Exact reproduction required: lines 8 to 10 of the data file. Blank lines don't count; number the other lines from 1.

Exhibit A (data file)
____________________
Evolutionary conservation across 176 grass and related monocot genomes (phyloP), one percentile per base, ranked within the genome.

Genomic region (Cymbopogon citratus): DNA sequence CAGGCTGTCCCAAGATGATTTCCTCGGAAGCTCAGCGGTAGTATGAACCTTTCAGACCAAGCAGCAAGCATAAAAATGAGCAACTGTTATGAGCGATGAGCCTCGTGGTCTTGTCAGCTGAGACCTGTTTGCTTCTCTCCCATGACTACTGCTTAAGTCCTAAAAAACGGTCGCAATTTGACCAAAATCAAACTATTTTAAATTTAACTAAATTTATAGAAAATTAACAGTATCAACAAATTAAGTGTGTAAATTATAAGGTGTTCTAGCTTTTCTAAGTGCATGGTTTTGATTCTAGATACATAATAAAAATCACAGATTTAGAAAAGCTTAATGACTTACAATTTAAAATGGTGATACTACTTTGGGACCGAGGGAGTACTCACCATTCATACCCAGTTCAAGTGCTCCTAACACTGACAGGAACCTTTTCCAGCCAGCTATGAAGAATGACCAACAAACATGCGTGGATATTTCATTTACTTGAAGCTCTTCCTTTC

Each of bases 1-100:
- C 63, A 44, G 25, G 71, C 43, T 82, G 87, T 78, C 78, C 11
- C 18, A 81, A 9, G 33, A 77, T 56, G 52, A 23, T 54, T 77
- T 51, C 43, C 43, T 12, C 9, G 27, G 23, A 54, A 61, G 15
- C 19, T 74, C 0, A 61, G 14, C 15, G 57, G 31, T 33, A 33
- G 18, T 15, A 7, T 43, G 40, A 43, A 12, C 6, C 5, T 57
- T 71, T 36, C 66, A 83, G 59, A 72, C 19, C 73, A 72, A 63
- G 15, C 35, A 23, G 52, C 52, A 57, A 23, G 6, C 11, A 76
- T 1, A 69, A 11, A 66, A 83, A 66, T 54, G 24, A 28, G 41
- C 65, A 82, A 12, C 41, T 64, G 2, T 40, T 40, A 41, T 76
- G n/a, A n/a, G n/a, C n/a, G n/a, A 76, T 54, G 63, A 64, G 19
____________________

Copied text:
- G 18, T 15, A 7, T 43, G 40, A 43, A 12, C 6, C 5, T 57
- T 71, T 36, C 66, A 83, G 59, A 72, C 19, C 73, A 72, A 63
- G 15, C 35, A 23, G 52, C 52, A 57, A 23, G 6, C 11, A 76